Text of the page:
For the passenger-side mirror on a 2000 Chevy Prizm, with y = 3" (we used a 6” ruler), we found x to be about 2 millimeters (sorry about the mixed units), and then some geometry and conversion of units leads to the conclusion that R is about 56” (and so f is about 28” = 2.3’).
If we're looking at a truck behind us, then the distance to the truck (call that distance s) is surely >> f. And the size of the image (say its height, h) is less than the actual height of the truck (H) approximately by the ratio of the distance s to the distance f:
h/H = f/s.
(It takes some drawing of light rays and work with similar triangles to work out that result.)
If f = 2.3' and s is, say 70’, then h is much smaller than H. But the image of the truck is much closer than the real truck, and what really matters is how large an angle there is between the light coming to us from the top of the truck and the light from the bottom of the truck. Call that angle A for the case where we're looking directly at the truck. A is surely small enough so that small angle approximations are OK, so
A = H/s
With the numbers used earlier, A = 8/70 = 0.1 radians.
Call A' the angle when we're looking at the image, which has a height h. The image is a distance f behind the mirror, so its distance from our eye is (E + f), where E is the distance from our eye to the surface of the mirror, and so:
A' = h/(E + f) = Hf/s(E + f)
and what we really care about is the "magnification" (M), the ratio of those two angles:
M = A'/A = f/(E + f).
is obviously less than 1 (things do look smaller), but we still call it the
"magnification". So M depends on two things: the focal length (and
thus the amount of curvature of the mirror) and the distance from the driver's
eyes to the mirror. For the driver of our Prizm, E is about 4.2’, and so for
her (we’ll leave out a bit of arithmetic – you can fill it in), M is about
0.36, which seems reasonable. That is, this is roughly what one's subjective
sense is of how much smaller and farther away things appear in that mirror.
This is our main result. For the driver, M is around 0.3 or 0.4, definitely less than 1, but not enormously smaller, not down around 0.1 or anything like that.
The passenger, though, is closer to the mirror. For him, E is only about 1.8’, which makes M about 0.56. That is, our final results do show that how much smaller objects appear when looked at in a convex mirror does depend on how close your eye is to the mirror. Look at our final equation for M. Make E smaller (as it is for the pasenger) and M gets larger. In fact, if you make E very small ( << f ), our theory says that M approaches 1, i.e., no size reduction at all. (Put your eye very, very close to the surface of the mirror.) So in a sense the silly observation that one of our characters made ("That’s because you’re farther away from the mirror, so the light has to go farther to get to you.") does have just a little bit of truth to it.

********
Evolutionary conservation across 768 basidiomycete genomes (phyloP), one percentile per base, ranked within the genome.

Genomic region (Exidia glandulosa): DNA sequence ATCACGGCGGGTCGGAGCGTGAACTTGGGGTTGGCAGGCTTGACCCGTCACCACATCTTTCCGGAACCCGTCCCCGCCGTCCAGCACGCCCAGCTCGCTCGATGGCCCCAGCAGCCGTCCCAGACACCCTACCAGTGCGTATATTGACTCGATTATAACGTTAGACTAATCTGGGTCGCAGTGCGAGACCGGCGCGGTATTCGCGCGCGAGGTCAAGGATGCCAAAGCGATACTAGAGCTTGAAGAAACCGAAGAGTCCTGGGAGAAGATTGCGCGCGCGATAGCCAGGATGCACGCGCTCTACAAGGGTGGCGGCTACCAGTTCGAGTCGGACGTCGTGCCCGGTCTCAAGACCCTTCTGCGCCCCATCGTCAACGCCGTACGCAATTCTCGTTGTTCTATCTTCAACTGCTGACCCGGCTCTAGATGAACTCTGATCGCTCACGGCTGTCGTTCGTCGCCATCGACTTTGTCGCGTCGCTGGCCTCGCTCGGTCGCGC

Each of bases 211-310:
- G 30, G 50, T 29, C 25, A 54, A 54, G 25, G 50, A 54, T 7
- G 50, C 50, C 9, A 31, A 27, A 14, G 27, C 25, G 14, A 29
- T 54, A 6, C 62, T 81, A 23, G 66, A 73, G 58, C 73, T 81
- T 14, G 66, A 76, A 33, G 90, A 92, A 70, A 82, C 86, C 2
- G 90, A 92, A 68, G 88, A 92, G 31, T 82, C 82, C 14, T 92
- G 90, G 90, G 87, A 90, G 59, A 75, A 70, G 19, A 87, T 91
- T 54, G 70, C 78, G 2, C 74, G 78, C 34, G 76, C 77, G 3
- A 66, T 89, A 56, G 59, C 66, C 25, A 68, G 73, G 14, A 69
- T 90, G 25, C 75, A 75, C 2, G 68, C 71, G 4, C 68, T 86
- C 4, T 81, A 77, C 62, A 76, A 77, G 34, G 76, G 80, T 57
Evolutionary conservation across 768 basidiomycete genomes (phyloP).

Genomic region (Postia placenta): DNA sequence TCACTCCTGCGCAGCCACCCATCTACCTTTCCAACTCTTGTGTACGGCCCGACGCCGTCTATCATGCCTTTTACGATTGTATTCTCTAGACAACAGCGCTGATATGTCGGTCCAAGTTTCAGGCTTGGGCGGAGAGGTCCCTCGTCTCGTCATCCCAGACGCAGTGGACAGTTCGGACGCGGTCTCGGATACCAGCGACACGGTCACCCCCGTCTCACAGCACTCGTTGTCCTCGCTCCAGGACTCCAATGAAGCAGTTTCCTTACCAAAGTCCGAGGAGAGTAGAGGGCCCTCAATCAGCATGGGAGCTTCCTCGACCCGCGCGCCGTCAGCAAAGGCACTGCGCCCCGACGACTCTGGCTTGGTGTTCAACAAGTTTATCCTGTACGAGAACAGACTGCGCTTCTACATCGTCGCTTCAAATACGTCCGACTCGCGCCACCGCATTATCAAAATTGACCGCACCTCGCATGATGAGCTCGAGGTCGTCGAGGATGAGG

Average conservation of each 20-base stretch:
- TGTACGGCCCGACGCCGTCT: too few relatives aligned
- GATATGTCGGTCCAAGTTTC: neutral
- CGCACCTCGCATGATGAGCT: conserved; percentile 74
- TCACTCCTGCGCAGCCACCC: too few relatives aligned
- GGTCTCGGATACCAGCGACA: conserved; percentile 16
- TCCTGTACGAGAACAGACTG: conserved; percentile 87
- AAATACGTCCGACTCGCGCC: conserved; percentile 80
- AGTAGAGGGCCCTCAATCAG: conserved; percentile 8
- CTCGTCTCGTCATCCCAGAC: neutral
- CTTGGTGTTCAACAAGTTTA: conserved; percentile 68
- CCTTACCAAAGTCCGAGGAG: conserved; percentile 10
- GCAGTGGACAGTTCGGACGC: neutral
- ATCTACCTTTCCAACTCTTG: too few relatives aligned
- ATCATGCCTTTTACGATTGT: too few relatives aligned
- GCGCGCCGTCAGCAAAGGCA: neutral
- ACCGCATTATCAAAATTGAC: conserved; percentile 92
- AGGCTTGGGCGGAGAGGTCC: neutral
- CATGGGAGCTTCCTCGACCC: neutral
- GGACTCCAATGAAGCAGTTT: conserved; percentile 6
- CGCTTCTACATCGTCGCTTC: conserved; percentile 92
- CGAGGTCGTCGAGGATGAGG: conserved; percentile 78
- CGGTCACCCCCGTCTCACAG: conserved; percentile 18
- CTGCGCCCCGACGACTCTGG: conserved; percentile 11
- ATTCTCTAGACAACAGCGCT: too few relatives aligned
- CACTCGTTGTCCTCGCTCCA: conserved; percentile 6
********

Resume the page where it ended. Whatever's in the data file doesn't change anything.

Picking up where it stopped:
We did check out our theory
quantitatively, using the cheap mirror we bought at the mall. Using both that
mirror and a small plane mirror, looking at some book shelves behind us, we
could change the distance (E) between our eye and the mirrors until one shelf
space in the plane mirror matched two shelf spaces as seen in the convex mirror.
At that point, M is 0.5. Using the measured value of E and the measured value
of f for the convex mirror, we found pretty good agreement between the observed
(0.5) and calculated values of M. (Also, using that cheap mirror, it's a lot
easier to put your eye right up close to it and test the prediction that as
E gets smaller and smaller, M gets pretty close to 1 - no reduction in size.)
We did check out our theory quantitatively, using the cheap mirror we bought at the mall. Using both that mirror and a small plane mirror, looking at some book shelves behind us, we could change the distance (E) between our eye and the mirrors until one shelf space in the plane mirror matched two shelf spaces as seen in the convex mirror. At that point, M is 0.5. Using the measured value of E and the measured value of f for the convex mirror, we found pretty good agreement between the observed (0.5) and calculated values of M. (Also, using that cheap mirror, it's a lot easier to put your eye right up close to it and test the prediction that as E gets smaller and smaller, M gets pretty close to 1 - no reduction in size.)
Finally, for the sake
of completeness, we should admit that in the experiments we did with the book
shelves, the book shelves were directly behind the viewer's shoulder, and
the theory only applies exactly in that case, where the light from the shelves
bounces almost exactly straight back into the viewer's eye. In the car, on
the other hand, the light from the truck, bouncing off the mirror toward the
viewer's eye, makes about a 90-degree angle. The quantitative details of the
theory have to be modified somewhat when the angle is as big as that, but
the modification doesn't change the overall result very much - objects as
seen in the convex mirror do look smaller than they really are.
Finally, for the sake of completeness, we should admit that in the experiments we did with the book shelves, the book shelves were directly behind the viewer's shoulder, and the theory only applies exactly in that case, where the light from the shelves bounces almost exactly straight back into the viewer's eye. In the car, on the other hand, the light from the truck, bouncing off the mirror toward the viewer's eye, makes about a 90-degree angle. The quantitative details of the theory have to be modified somewhat when the angle is as big as that, but the modification doesn't change the overall result very much - objects as seen in the convex mirror do look smaller than they really are.